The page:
The Third Circuit Court of Appeals recently ruled that the mixed-motive proof pattern can apply to cases under the Family & Medical Leave Act (“FMLA”) even if there is no direct evidence of retaliation. Under that proof pattern, the employer has the ultimate burden to prove it did not engage in unlawful discrimination or retaliation.
Joseph Egan began working for the Delaware River Port Authority in July 2008 as a Project Manager for Special Projects. In March 2012, the Port Authority transferred him to its Engineering Department on a special assignment for an unspecified period of time.
Mr. Egan suffers from migraine headaches, which became much more frequent after he started working in the Port Authority’s Engineering Department. As a result, he requested an intermittent FMLA leave. The Port Authority granted his request.
In July 2012, the Port Authority took issue with the fact that Mr. Egan was reporting the approximate number of hours he took off pursuant to the FMLA, instead of his actual time off. According to Port Authority, this was “causing a hardship in his department.”
In October 2012, the Port Authority fired Mr. Egan while he was out on an FMLA leave. It claimed his reassignment to the Engineering Department was completed and it was eliminating all “economic development functions.” However, prior to this assignment, economic development had been only a small portion of Mr. Egan’s job duties.
Mr. Egan then filed a lawsuit in which he alleged the Port Authority retaliated against him for taking time off pursuant to the FMLA. The case eventually proceeded to a trial. Mr. Egan’s lawyer asked the District Court to give the jury a mixed-motive instruction, which would have meant that the judge would have told the jury that the Port Authority had the burden to prove it would have fired Mr. Egan even if he had not taken an FMLA leave.
However, the District Judge declined to do so because he did not believe the mixed-motive proof pattern applies to FMLA cases, and could not apply to Mr. Egan’s case because he did not have “direct evidence” of retaliation. Instead, the judge instructed the jury that Mr. Egan had the burden to prove his FMLA leave made a difference in the Port Authority’s decision to fire him. The jury found that Mr. Egan failed to prove that the Port Authority retaliated against him in violation of the FMLA.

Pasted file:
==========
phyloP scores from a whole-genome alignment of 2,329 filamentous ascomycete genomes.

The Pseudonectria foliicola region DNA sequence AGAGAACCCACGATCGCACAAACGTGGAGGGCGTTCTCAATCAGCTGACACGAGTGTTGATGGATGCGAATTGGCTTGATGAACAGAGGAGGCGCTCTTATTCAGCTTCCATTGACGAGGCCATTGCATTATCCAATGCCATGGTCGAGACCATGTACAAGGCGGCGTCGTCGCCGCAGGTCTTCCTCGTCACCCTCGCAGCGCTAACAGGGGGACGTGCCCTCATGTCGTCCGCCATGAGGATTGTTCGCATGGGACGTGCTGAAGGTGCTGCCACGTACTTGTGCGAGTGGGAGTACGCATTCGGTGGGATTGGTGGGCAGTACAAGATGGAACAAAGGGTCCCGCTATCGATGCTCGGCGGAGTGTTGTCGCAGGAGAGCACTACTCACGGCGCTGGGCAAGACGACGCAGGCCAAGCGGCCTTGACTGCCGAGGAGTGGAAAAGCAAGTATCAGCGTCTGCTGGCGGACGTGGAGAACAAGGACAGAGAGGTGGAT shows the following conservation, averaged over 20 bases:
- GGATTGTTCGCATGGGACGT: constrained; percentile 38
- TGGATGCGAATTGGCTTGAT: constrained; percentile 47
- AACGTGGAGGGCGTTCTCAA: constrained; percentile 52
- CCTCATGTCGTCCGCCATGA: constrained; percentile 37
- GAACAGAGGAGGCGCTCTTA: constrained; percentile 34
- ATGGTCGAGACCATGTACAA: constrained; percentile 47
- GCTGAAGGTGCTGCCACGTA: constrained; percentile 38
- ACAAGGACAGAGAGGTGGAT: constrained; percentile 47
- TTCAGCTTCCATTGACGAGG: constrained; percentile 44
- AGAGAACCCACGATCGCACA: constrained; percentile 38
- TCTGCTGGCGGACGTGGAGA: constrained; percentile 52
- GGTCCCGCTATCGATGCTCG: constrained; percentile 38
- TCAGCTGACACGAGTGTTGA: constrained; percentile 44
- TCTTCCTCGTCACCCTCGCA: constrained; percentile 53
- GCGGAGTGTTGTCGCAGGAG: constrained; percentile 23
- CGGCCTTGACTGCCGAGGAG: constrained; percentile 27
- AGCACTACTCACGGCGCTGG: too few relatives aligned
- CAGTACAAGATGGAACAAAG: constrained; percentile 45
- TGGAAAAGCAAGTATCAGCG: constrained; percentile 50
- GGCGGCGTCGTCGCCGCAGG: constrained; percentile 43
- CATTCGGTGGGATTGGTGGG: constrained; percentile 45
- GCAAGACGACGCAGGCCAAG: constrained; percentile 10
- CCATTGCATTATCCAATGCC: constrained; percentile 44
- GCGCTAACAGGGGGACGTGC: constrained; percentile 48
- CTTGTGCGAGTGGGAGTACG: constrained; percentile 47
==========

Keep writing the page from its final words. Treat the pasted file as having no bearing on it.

Mr. Egan appealed to the Third Circuit. In its March 21, 2017 opinion in Egan v. Delaware River Port Authority, the Third Circuit reversed the District Court’s ruling. It relied on a United States Department of Labor (DOL) regulation which states that the FMLA prohibits an employer from “discriminating or retaliating against an employee or prospective employee for having exercised or attempted to exercise FMLA rights,” and that “employers cannot use the taking of FMLA leave as a negative factor in employment actions.” The appellate court interpreted this regulation to mean that when an employer makes an employment decision, such as a decision to fire an employee, it cannot place “negative weight” on the fact that the employee took an FMLA leave, which it concluded means the mixed-motive proof pattern does apply to FMLA retaliation claims.
The Third Circuit further ruled that the mixed-motive proof pattern applies if there is “evidence from which a reasonable jury could conclude that the [employer] had legitimate and illegitimate reasons for its employment decision and that [the employee’s] use of FMLA leave was a negative factor in the employment decision.” In other words, it held that an employee does not need direct evidence of retaliation for the mixed-motive proof pattern to apply.
Applying this law, the Third Circuit concluded that the District Court should have given a mixed-motive jury instruction in Mr. Egan’s case. Accordingly, it remanded the case to the District Court for a new trial.